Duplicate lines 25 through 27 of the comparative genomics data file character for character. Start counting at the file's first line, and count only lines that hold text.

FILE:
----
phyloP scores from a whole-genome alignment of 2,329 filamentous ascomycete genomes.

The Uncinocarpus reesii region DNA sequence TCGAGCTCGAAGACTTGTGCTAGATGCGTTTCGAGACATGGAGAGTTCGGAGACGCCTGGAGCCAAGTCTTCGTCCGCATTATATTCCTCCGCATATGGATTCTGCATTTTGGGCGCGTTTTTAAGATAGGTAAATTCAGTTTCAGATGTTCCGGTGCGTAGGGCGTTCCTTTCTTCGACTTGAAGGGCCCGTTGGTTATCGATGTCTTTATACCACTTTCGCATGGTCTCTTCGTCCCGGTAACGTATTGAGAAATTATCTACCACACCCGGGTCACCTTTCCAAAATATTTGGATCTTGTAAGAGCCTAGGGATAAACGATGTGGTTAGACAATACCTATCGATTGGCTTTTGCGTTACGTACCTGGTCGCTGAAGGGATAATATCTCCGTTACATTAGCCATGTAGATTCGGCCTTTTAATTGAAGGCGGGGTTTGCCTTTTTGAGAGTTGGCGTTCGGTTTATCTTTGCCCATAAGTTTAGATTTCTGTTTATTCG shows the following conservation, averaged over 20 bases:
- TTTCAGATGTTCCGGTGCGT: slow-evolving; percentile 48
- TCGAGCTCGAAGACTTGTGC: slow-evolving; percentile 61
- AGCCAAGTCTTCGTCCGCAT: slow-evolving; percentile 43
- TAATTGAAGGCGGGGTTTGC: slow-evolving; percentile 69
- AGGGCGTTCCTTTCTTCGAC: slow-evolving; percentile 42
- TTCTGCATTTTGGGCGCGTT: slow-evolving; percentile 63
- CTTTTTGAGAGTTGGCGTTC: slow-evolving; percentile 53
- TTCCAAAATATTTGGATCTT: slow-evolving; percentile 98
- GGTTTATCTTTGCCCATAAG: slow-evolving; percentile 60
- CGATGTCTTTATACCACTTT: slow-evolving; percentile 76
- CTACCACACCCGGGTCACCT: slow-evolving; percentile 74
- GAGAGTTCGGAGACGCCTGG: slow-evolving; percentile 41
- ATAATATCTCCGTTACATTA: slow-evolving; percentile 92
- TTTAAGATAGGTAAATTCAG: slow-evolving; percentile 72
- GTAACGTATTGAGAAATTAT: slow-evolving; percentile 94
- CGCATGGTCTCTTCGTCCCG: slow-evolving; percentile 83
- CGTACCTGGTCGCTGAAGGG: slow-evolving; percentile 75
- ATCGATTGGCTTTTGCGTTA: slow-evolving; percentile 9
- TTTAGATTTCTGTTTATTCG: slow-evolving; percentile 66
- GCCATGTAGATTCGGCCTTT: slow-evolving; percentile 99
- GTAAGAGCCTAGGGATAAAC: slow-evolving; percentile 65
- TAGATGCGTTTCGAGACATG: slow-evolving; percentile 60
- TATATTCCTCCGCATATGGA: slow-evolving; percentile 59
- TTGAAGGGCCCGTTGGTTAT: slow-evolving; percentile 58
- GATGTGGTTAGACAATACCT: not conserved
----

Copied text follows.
- TATATTCCTCCGCATATGGA: slow-evolving; percentile 59
- TTGAAGGGCCCGTTGGTTAT: slow-evolving; percentile 58
- GATGTGGTTAGACAATACCT: not conserved